I feel pretty good. Better than good, actually. The side effects are gone. I don’t feel antsy or wired. There are no electrical currents running under my skin. I don’t wake up in the middle of the night just because my dreams are too bizarre to sleep through. I don’t yawn all the time. I realize I’ve been torturing my body for no reason.
I still feel good. I understand that there is no emergency. I don’t have to unload the dishwasher or sort the mail, right this minute. In fact, I don’t need to do it today at all. It can wait. This is good, because all I really want to do is sit in this chair and read a book. Sure, honey, you can sit in my lap, you know I love to cuddle, and I’m not doing anything anyway.
I’m fine. It’s a little messy around here, but whatever. My phone won’t stop ringing; I don’t answer it because I’m convinced it’s someone calling about a credit card I took out in college and promptly forgot about. I keep sending the little girls outside to blow bubbles. When it begins raining, I start episode after episode of Sesame Street on the TV.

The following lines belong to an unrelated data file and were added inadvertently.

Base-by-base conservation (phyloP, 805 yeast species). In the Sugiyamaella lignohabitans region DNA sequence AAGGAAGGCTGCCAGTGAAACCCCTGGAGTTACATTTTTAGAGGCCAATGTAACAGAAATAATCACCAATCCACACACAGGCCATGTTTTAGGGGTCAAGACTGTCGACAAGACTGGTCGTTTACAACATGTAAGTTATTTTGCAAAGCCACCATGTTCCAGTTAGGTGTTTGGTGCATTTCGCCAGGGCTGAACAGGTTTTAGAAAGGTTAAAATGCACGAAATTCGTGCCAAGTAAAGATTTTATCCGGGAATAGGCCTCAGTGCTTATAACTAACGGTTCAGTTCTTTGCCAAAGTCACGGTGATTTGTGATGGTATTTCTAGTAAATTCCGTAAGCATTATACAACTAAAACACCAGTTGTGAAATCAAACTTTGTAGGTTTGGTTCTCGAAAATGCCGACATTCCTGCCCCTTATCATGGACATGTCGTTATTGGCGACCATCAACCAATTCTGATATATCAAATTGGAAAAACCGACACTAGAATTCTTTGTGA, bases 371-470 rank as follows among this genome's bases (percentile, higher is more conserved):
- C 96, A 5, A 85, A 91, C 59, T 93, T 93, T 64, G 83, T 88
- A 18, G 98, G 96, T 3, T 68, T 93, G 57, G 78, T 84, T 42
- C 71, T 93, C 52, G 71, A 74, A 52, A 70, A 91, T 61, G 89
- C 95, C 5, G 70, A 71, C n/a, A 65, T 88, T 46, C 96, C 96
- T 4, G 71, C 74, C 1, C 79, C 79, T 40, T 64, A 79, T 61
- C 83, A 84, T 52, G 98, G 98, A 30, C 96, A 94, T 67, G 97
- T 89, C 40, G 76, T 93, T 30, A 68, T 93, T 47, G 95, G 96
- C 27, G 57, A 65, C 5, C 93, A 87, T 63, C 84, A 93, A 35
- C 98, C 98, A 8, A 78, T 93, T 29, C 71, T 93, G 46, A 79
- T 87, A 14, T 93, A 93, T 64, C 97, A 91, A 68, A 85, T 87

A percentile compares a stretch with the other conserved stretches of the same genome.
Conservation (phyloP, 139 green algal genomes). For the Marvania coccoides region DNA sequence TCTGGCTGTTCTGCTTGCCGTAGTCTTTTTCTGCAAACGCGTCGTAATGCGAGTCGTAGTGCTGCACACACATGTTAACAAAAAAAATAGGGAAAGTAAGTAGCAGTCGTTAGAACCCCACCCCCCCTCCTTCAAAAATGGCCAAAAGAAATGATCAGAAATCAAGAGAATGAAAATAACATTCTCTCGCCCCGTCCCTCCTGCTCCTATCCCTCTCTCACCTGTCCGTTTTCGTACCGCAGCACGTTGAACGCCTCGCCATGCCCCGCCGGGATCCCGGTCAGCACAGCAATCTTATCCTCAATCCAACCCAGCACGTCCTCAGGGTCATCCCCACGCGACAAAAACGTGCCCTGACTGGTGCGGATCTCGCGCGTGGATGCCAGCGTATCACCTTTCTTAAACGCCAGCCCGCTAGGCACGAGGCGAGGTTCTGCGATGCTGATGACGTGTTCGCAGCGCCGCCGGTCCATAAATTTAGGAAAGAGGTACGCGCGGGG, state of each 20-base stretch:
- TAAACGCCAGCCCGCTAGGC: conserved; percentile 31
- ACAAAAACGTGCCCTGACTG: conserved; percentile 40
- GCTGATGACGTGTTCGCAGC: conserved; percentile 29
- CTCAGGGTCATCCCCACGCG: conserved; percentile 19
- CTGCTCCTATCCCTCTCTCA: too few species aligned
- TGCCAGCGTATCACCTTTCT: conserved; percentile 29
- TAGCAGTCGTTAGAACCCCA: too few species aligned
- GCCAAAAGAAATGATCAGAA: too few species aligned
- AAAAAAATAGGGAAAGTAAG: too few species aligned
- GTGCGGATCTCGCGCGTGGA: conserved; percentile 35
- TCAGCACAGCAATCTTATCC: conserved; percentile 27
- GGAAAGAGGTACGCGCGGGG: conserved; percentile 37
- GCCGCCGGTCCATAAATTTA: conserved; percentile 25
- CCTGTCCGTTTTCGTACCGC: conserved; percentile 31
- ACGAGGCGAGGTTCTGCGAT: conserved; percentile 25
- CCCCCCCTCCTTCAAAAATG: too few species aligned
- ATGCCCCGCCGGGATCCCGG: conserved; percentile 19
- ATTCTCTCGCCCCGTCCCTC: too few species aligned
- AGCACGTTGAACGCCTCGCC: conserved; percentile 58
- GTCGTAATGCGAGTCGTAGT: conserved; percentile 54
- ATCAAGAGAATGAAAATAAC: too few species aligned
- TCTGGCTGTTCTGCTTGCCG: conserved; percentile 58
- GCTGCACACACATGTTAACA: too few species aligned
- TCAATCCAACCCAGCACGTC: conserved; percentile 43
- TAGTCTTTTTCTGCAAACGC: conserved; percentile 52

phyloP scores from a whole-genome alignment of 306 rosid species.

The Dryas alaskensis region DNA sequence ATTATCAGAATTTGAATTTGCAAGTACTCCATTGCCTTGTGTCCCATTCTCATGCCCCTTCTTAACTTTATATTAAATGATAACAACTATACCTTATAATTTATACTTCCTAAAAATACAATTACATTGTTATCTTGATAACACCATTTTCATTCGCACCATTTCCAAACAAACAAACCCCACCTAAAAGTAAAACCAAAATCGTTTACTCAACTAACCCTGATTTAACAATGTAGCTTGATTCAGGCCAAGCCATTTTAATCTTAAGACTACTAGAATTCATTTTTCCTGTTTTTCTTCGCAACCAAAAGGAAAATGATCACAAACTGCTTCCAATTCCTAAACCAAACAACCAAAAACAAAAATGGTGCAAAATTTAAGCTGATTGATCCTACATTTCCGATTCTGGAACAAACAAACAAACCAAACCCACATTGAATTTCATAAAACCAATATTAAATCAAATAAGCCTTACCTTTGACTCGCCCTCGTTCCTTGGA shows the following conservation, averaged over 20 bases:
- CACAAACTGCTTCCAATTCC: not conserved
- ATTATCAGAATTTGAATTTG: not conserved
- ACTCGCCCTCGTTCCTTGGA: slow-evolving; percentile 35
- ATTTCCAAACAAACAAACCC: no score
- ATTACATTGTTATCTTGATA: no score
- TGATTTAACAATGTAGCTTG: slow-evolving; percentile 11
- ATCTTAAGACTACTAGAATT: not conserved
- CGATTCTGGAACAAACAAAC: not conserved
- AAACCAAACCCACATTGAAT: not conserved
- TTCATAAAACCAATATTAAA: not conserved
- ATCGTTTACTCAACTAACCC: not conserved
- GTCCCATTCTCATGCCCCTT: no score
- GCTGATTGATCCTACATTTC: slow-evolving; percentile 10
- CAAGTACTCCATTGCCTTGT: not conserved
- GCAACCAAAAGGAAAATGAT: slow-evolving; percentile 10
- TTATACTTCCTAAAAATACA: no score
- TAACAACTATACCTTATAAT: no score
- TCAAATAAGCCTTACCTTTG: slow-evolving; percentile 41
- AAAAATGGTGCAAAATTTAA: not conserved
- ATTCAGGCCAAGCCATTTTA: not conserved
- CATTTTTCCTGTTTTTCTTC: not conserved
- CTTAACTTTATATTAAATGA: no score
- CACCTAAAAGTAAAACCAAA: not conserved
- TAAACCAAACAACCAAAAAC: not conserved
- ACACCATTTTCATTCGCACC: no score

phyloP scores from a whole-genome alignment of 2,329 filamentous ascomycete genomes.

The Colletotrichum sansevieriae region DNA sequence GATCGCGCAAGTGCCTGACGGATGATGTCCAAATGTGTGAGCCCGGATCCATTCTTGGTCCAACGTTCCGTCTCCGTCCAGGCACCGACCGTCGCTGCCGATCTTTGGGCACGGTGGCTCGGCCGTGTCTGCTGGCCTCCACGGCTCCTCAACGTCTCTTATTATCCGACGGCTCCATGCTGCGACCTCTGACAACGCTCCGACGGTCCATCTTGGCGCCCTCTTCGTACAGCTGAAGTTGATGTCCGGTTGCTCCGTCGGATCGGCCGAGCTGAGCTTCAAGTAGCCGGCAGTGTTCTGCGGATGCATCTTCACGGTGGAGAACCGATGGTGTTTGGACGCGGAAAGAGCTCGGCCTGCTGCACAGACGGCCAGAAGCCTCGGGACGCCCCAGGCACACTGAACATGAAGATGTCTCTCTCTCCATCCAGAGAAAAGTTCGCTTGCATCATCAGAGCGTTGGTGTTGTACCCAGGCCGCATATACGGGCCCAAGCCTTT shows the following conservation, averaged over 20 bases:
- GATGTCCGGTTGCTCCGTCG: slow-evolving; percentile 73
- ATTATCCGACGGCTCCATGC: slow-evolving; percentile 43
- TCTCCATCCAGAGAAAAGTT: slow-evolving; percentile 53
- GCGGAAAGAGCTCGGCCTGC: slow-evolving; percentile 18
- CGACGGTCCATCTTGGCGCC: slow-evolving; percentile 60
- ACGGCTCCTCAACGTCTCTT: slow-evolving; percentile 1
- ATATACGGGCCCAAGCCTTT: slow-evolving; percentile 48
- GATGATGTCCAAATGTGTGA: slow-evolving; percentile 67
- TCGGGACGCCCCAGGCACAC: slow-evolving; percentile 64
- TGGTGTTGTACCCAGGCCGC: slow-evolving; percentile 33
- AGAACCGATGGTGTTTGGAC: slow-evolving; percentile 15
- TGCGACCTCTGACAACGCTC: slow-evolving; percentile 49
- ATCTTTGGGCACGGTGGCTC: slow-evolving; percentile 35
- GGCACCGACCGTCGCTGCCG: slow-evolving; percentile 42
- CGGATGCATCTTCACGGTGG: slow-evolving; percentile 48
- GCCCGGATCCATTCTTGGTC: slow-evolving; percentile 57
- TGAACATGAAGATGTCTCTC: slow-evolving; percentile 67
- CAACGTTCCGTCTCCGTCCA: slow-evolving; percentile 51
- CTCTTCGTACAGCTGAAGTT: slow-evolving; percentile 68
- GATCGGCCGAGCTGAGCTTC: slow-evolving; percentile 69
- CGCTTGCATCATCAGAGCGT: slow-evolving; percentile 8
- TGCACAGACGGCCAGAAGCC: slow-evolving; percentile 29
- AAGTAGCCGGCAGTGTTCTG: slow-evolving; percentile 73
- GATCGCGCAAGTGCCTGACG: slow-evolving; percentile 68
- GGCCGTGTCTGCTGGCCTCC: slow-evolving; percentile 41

I get up an hour later than normal. Everyone is screaming for “hot milk” and breakfast. By 9am, everyone has been in timeout at least once, including me. I wonder how I got myself into this mess. My house is a disaster. I consider cleaning it, but decide burning it down and starting from scratch is the easier option. I recognize that I am somewhat grumpy and decide it’s because I haven’t written anything in two days. I decide to write during nap time. When everyone is finally napping, I push aside the dirty lunch dishes and open my computer. I can’t think of anything to say. I become convinced that everything I’ve ever said is total drivel. I pop over to Pinterest, but immediately bag it because it’s clear that everyone who puts stuff on there is a poser. Instead, I begin researching cheap trips to the Bahamas on Travelzoo. The girls wake up two hours later and I turn on another engaging episode of Jake and the Neverland Pirates.